The Latest: Governor withholds complaint in harassment case
DES MOINES, Iowa (AP) — The Latest on Gov. Kim Reynolds’ decision to fire a longtime ally accused of workplace sexual harassment (all times local):
Gov. Kim Reynolds’ office is reversing course and acknowledging it does have a written complaint detailing sexual harassment allegations against a longtime ally whom she fired.
The office said last week it had no such records in response to a request from The Associated Press, which sought all correspondence related to the allegations against Iowa Finance Authority Director David Jamison.
After the AP reported on that denial Monday, Reynolds’ aides said hours later they were mistaken and that they did receive a written complaint on March 23. They called it an office error in not disclosing the complaint earlier.
However, Reynolds’ office said it would withhold the complaint from the public, claiming it’s exempt from the open records law. Reynolds says in a new statement to AP that the victims asked for confidentiality and that she will honor their request.
Gov. Kim Reynolds is defending the secrecy surrounding her decision to fire a longtime ally after her staff received sexual harassment allegations.
Reynolds told reporters Monday that she doesn’t have to give a reason for firing Iowa Finance Authority director David Jamison since he’s an at-will employee. She repeated her past statements that the allegations were credible but that she wouldn’t detail them in order to protect the confidentiality of victims.
Reynolds also defended her decision not to recuse herself from the matter, saying Jamison was one of many “friends and colleagues that I have worked with over the years.” She says she has a zero-tolerance policy toward sexual harassment and “that applies to everybody.”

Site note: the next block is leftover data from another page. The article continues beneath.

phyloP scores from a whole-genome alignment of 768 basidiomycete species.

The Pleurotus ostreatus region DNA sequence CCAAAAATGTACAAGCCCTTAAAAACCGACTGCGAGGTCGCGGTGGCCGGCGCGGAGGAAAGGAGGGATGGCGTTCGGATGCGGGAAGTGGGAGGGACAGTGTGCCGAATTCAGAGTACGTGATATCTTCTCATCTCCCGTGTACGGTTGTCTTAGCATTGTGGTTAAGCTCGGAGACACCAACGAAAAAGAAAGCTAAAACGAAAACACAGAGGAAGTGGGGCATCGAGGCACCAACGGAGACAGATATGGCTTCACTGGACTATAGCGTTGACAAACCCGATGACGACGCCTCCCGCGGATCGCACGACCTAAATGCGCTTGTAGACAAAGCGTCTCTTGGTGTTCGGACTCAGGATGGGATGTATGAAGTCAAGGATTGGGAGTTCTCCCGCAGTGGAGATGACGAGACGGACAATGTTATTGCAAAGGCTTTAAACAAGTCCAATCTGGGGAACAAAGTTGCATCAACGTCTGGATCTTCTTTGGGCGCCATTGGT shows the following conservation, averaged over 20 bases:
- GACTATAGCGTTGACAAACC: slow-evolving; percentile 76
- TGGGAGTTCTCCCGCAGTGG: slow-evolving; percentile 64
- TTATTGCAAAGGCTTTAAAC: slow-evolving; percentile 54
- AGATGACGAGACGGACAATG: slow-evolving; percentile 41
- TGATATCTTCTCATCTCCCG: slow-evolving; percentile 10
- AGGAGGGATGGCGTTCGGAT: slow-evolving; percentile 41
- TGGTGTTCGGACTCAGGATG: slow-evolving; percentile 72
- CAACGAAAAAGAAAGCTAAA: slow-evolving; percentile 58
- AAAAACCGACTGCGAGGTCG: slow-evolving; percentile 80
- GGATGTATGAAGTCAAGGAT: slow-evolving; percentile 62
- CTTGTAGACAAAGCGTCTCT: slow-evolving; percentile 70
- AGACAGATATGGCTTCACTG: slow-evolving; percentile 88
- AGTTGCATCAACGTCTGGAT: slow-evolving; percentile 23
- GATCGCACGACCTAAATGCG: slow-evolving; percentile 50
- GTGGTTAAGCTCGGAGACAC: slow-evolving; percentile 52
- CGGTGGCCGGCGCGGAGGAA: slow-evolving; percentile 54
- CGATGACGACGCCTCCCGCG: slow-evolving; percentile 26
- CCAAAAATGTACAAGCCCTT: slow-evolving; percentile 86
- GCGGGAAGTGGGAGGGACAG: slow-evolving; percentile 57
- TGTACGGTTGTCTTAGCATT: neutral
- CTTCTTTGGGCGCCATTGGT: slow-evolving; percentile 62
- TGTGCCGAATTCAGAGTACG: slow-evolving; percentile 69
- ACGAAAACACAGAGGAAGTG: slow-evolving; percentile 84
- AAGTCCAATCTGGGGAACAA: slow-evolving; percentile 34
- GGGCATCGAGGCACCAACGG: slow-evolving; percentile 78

Reynolds spoke after her staff said it had no documentary evidence related to Jamison’s conduct and created no records showing why he was fired.
The office of Gov. Kim Reynolds says it has no evidence or records showing why she fired a longtime ally immediately after learning of workplace sexual harassment allegations against him.
Responding to open records requests, Reynolds’ office said Friday it never received documentary evidence of the alleged harassment by Iowa Finance Authority director David Jamison and created no other records detailing why he was fired.
The office says a Reynolds’ aide received verbal “reports of sexual harassment” on March 23 against Jamison, who was terminated the next day without an investigation. Reynolds and Jamison have known each other 20 years, dating to when they were county treasurers.
Reynolds last year supported a law change requiring agencies to release the “documented reasons and rationale” when public workers are fired or demoted. But the governor’s office says the requirement doesn’t apply to Jamison since he was an at-will appointee.